Trapped miners impress NASA team
Trapped miners are similar to astronauts – held in confined spaces under dangerous conditions – so NASA sent scientists to the site of the Chilean mine collapse to advise officials there.
The 33 Chilean mining workers trapped deep underground for one month as of last Sunday are setting a remarkable example of human resilience in the face of potential tragedy.
That's a view reinforced by an US advisory team made up of two physicians, a psychologist, and a safety engineer from the National Aeronautics and Space Administration who spent last week sharing ideas with rescuers about ways to keep the workers' health and spirits up during what promises to be a months-long rescue attempt.
The workers were mining or servicing equipment some 2,300 feet underground on Aug. 5, when a section of the mine collapsed, trapping them.
The Chilean government requested the visit based on the space agency's long experience working with people kept in confined spaces for long periods under dangerous circumstances. In this case, the miners are likely to remain underground for another two or three months, depending on how efforts progress to drill and line an escape shaft for the men.
The rescue effort the Chileans have mounted is "an operation probably unprecedented in scope," said James Polk, who heads the space-medicine division at the Johnson Space Center in Houston and a member of the NASA delegation, which returned from the mine over the Labor Day weekend. "Never have so many been trapped for so long so deeply" underground.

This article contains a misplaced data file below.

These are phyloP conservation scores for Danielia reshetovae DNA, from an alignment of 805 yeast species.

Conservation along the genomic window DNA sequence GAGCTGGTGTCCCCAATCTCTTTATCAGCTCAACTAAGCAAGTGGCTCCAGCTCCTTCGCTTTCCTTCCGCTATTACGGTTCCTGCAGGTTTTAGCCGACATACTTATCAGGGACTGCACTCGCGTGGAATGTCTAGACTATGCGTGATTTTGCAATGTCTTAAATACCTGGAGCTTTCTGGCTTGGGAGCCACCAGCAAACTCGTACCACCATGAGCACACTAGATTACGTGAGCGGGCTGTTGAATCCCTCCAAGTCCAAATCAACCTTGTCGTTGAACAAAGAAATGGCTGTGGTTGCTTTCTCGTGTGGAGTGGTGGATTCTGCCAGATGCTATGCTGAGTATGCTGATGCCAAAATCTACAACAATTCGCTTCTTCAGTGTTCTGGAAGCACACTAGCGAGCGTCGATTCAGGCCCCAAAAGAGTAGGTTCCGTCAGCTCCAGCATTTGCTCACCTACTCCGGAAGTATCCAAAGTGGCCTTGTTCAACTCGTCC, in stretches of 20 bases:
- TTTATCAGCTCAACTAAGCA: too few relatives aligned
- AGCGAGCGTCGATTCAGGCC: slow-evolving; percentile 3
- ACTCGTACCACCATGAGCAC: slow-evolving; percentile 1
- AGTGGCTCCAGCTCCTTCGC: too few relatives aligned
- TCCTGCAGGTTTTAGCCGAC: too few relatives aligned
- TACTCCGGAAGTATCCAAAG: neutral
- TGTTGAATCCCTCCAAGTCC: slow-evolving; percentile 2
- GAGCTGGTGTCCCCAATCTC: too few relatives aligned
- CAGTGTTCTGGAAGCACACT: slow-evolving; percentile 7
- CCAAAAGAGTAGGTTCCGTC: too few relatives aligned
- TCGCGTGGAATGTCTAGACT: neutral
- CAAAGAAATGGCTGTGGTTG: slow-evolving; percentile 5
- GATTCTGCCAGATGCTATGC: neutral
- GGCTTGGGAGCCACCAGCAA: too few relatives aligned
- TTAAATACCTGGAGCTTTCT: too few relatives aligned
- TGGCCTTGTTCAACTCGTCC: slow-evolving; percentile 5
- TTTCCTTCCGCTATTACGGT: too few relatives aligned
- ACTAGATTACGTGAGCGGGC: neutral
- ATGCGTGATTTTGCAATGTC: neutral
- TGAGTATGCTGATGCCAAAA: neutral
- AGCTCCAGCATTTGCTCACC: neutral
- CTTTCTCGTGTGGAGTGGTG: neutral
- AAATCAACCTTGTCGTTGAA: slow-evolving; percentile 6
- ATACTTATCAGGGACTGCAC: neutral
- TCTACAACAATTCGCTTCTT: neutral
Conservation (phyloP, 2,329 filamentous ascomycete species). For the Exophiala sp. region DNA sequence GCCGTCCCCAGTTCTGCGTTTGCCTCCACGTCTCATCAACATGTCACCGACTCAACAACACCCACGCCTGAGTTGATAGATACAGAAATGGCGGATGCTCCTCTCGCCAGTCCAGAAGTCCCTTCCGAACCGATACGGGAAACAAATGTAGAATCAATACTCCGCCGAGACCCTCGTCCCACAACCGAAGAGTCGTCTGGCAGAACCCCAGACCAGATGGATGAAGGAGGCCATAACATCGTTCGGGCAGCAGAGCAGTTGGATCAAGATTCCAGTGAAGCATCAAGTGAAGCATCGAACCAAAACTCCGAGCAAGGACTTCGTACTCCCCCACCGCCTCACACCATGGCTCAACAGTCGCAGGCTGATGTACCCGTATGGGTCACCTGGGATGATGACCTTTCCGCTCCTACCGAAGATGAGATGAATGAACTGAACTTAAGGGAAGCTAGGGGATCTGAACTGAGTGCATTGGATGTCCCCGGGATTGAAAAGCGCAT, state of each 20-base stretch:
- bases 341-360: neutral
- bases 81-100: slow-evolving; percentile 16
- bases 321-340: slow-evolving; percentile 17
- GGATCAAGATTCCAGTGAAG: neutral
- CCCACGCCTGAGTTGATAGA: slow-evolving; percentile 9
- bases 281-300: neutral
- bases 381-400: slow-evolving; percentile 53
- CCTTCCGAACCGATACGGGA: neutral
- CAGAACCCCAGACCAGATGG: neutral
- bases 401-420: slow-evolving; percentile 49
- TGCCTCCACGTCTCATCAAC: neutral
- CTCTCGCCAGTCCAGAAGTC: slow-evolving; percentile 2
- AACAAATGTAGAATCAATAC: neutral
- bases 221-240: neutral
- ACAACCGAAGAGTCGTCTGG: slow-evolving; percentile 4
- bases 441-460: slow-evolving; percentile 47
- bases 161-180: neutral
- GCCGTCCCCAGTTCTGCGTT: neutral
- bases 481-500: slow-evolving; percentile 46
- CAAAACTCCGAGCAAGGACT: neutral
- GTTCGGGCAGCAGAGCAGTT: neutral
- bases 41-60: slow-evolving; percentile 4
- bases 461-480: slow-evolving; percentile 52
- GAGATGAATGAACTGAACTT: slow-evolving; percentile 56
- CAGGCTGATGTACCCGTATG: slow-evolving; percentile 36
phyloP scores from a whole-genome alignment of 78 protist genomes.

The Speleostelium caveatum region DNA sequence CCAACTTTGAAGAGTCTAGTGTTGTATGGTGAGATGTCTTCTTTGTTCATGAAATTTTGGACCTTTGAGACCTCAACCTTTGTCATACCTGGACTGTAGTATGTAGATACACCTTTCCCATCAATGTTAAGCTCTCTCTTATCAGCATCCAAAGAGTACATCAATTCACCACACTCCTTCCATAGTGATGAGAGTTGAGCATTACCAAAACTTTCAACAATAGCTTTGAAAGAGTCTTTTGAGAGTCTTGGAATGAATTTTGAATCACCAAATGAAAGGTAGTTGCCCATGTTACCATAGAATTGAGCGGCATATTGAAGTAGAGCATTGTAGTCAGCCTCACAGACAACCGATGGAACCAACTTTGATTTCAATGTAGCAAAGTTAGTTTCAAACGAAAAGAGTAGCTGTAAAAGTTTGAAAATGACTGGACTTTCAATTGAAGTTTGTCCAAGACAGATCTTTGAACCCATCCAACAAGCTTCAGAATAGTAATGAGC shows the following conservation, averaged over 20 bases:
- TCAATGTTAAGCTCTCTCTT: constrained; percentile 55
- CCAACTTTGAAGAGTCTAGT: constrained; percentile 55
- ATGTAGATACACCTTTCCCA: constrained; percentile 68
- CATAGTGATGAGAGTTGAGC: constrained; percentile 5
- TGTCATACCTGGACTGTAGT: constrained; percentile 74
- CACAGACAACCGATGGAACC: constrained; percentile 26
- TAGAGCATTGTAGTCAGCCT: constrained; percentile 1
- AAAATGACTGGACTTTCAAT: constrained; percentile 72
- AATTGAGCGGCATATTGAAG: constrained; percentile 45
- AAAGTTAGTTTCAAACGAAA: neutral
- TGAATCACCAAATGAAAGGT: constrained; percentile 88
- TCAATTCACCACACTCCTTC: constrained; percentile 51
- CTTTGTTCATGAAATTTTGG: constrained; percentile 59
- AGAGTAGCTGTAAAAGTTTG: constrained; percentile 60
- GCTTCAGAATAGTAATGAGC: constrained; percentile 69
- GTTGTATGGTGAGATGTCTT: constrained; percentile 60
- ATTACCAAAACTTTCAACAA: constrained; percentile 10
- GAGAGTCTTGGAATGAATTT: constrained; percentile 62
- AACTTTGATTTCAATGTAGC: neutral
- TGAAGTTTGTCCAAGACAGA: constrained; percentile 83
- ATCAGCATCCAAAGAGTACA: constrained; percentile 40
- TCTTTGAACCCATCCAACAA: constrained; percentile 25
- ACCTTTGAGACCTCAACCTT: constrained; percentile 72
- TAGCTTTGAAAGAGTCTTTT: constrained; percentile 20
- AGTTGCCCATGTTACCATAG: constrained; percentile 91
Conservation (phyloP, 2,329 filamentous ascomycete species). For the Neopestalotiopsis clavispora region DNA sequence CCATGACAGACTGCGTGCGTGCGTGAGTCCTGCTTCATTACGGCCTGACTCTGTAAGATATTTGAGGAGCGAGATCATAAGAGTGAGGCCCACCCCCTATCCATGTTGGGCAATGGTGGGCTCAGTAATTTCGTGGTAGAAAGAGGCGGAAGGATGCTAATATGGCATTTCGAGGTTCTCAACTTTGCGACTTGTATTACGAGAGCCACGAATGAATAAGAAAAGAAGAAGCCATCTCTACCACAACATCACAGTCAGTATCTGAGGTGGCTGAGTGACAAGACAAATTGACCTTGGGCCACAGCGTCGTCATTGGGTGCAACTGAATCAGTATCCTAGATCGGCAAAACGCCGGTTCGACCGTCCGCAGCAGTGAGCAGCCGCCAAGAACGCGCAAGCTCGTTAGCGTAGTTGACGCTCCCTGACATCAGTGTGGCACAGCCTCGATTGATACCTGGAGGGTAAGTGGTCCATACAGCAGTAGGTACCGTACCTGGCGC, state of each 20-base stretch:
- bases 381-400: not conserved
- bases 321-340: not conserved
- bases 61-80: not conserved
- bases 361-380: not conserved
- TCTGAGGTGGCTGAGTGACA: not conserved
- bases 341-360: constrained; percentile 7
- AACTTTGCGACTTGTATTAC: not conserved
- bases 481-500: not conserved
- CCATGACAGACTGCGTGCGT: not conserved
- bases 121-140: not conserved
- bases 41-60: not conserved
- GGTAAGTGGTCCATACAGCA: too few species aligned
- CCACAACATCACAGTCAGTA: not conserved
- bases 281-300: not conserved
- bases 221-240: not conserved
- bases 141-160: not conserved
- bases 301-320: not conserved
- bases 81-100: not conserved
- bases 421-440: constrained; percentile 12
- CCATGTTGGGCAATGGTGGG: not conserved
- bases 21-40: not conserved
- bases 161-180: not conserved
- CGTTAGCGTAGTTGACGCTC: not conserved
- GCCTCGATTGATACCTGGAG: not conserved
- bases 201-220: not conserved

He and his colleagues say they were impressed by the approaches the miners took to keep themselves going during the 17 days it took for rescuers to locate them. And the team commended the approaches Chilean physicians and psychologists are using to keep the men active and engaged in rescue preparations while bringing them back from starvation -- enduring their initial entrapment on a tablespoon of tuna and perhaps an ounce or two of milk per day.
"The miners were in excellent spirits," said delegation member Albert Holland, a psychologist at the Johnson Space Center. "They had done a lot for their own health before they were even found."
Based on their time at the mine talking with mine officials, rescuers, and the trapped workers' family members, here's a sampler of the delegation's take on what the miners and Chileans have been doing right:
1. Immediately after the cave-in, workers underground formed a hierarchy led by Luis Urzua, the shift foreman at the time of the cave-in. Once the miners were found, rescue officials topside worked with that organizational set-up, recognizing Mr. Urzua as the leader.
At first contact with the surface, however, the strain of that load was beginning to show, the NASA team reports. Rescue officials recognized that Uruza had taken the entire burden of leadership on himself and encouraged him to delegate authority. While Urzua remains the leader of the group, others have taken up roles as medical leader and spiritual leader to lift some of the load from Urzua's shoulders, NASA team members say.
2. The workers organized into groups and focused on meaningful tasks that either would help them during a final rescue.